This robust monitoring system emphasises the necessity of regular reviews to comprehend required improvements and track advancements made. 

For instance, achieving sustained economic growth involves focusing on attaining a yearly GDP growth rate of 7% for the least developed countries, enhancing productivity through diversification and technological advancements, and transitioning towards more efficient global resource consumption and production by 2030.

These indicators serve as more than just markers of progress; they are practical tools that direct nations towards sustainable development paths, pinpoint areas needing attention and provide opportunities to adjust strategies as necessary. 

Active engagement is crucial for realising a sustainable future.

Furthermore, these indicators underscore the SDGs' interconnected nature. Achieving lasting success in one area can positively impact advancements in others.

For example, climate change can be addressed as outlined in the Paris Agreement. 

By reducing emissions by two-thirds, we can not only help limit global warming to below 2°C, in line with our climate goals but also unlock economic benefits valued at US$26 trillion by 2030. This shift towards sustainable energy could create approximately 18 million jobs within the energy sector alone.

Engaging in this collective effort for sustainable development is not limited to nations or governmental bodies alone. This call for action is universal and extends to private enterprises, investments and innovations.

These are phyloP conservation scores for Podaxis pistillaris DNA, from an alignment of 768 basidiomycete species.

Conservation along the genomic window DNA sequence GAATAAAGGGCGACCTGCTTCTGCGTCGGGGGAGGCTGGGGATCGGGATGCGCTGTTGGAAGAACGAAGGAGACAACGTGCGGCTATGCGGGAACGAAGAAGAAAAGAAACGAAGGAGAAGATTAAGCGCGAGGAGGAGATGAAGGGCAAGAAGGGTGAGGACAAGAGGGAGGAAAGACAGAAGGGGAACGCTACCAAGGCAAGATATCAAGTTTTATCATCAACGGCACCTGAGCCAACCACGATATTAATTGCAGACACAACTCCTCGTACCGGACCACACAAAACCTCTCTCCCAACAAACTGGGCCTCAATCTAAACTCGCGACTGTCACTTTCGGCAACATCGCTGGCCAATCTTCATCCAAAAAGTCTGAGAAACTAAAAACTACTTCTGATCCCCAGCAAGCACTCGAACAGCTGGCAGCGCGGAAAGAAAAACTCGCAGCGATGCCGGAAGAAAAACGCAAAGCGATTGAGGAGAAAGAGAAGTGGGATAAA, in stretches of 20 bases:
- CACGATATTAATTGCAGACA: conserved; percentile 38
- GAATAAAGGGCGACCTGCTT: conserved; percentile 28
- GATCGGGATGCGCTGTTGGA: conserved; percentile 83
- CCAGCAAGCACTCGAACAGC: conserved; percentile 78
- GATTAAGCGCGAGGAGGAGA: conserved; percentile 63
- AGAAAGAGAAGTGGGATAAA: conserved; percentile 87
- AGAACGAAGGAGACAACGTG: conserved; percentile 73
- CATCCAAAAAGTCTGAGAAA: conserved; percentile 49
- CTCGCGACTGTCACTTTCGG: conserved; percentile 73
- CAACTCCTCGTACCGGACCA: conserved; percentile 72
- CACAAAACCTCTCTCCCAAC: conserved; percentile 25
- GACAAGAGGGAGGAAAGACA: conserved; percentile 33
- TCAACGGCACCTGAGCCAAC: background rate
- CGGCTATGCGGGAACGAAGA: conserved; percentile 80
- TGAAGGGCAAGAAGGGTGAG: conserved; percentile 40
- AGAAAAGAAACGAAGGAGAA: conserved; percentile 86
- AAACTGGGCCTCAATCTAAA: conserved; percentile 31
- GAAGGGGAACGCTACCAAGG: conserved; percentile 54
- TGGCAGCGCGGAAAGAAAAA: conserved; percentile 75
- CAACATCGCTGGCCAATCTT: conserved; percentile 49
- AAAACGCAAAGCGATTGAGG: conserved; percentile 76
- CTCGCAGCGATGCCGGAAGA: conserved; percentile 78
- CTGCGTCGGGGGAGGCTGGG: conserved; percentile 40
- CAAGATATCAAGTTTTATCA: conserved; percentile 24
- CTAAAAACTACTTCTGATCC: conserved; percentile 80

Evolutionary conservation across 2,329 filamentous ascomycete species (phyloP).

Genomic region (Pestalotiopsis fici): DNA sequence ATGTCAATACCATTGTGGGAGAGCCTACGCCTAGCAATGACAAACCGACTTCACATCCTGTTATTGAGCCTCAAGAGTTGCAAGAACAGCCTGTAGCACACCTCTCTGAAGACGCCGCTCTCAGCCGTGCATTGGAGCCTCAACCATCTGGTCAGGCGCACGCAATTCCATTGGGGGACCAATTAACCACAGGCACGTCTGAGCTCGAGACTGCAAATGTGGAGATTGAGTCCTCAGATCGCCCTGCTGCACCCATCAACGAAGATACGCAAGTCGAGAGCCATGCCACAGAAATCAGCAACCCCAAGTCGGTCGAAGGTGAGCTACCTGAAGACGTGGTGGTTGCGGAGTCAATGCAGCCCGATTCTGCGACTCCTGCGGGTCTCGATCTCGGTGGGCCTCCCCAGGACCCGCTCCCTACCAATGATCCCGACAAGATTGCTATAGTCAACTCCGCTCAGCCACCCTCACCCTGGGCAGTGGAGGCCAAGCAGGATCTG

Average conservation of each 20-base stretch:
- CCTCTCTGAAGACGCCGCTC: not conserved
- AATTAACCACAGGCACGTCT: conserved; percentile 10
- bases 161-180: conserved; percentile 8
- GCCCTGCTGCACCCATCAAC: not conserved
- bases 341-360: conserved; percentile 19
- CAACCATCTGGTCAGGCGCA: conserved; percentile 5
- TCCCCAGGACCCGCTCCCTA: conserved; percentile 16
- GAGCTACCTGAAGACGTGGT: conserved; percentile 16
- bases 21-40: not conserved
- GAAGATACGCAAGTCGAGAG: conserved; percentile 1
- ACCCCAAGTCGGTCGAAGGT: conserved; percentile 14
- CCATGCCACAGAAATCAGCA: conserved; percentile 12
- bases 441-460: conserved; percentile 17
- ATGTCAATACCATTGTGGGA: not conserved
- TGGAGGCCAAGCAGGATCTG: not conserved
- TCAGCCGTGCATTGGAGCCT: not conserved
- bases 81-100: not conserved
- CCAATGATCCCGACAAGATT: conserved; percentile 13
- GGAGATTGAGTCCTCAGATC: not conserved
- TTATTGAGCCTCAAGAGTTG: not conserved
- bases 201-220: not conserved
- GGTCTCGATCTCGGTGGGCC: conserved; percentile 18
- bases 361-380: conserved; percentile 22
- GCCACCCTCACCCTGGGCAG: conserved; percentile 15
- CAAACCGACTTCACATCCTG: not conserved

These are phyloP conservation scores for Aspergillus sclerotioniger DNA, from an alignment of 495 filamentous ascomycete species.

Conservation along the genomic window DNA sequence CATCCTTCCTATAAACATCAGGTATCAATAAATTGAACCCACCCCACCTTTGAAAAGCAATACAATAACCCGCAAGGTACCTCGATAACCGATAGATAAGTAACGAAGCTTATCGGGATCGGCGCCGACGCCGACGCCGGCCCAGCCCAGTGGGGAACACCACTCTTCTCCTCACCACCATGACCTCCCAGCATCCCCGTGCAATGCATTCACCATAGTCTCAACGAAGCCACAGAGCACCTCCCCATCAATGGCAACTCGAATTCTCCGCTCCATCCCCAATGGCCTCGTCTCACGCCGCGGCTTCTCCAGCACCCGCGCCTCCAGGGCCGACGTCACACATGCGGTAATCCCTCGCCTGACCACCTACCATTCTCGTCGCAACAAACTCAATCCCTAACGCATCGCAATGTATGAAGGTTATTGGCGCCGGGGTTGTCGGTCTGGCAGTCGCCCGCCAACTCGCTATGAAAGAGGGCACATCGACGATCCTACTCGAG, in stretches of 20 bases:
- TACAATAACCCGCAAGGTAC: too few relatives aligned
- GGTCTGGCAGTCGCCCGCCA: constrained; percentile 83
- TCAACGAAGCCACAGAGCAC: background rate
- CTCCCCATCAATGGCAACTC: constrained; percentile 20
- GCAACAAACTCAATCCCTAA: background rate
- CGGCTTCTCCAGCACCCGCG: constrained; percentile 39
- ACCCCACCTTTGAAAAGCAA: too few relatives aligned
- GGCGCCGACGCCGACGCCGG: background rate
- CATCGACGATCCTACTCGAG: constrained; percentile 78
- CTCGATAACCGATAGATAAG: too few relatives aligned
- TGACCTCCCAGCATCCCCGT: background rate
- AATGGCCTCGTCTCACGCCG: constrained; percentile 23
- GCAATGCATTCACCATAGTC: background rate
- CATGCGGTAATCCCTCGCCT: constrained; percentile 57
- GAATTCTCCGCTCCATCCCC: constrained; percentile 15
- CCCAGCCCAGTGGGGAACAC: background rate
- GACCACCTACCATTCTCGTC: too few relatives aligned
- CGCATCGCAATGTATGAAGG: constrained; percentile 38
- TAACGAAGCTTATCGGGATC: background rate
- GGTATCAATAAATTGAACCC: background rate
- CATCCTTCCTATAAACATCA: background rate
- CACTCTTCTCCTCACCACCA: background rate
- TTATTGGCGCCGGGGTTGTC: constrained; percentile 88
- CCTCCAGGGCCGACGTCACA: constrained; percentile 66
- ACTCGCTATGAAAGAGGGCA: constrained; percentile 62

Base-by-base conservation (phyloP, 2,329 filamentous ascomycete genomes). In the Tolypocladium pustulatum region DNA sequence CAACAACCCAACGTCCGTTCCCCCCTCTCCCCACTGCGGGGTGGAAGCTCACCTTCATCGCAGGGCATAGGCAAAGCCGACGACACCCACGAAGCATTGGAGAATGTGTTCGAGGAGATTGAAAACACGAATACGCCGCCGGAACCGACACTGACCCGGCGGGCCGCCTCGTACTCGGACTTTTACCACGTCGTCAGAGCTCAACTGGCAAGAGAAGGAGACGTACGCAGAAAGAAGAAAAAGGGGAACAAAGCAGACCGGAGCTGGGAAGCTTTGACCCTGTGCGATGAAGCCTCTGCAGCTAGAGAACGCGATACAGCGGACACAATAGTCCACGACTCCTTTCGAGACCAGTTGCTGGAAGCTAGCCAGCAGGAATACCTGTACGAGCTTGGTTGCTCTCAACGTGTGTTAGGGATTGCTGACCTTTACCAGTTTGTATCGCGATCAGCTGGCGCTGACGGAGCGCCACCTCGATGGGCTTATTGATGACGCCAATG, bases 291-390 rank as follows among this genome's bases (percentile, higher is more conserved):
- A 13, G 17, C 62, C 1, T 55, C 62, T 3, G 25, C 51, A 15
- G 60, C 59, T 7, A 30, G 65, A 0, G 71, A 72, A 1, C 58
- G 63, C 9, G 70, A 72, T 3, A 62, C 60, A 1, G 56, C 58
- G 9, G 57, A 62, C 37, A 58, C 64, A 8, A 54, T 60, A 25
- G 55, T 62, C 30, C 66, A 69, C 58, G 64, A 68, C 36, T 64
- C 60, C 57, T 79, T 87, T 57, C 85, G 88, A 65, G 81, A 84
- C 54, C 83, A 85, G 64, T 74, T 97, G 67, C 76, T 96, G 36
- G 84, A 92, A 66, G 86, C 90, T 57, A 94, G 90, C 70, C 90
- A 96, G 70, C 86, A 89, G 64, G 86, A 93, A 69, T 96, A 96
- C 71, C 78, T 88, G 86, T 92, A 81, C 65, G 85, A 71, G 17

The Journey So Far: Tracking the Implementation Progress

Medical mask

The Sustainable Development Goals (SDGs) are global ambitions seen as signposts towards a better future, not without their stumbles and triumphs.

Success Stories and Examples of Progress

The SDGs have been driving meaningful action since their introduction in 2015.

For instance, resource efficiency in consumption and production has improved. Notably, there's been a global effort to decouple economic growth from environmental degradation, a fundamental aspect of the 10-year framework of programmes on sustainable consumption.

Developed countries have taken the lead, paving the way for less developed nations. The UK, for example, recently introduced new biodiversity net gain laws. No new development may leave the environment less than 10% better off than it found it.

Another major achievement is in the economic sector. Focusing on high-value-added and labour-intensive sectors has raised economic productivity. The target is at least 7 per cent gross domestic product growth per annum in the least developed countries, and progress is being made to reach this goal.

The energy sector has also witnessed significant improvement, with bold climate action projected to trigger at least US$26 trillion in economic benefits by 2030. The same action can potentially create around 18 million more jobs in sustainable energy.

Challenges and Difficulties Involved

Even though these are promising narratives, the SDGs have faced considerable challenges.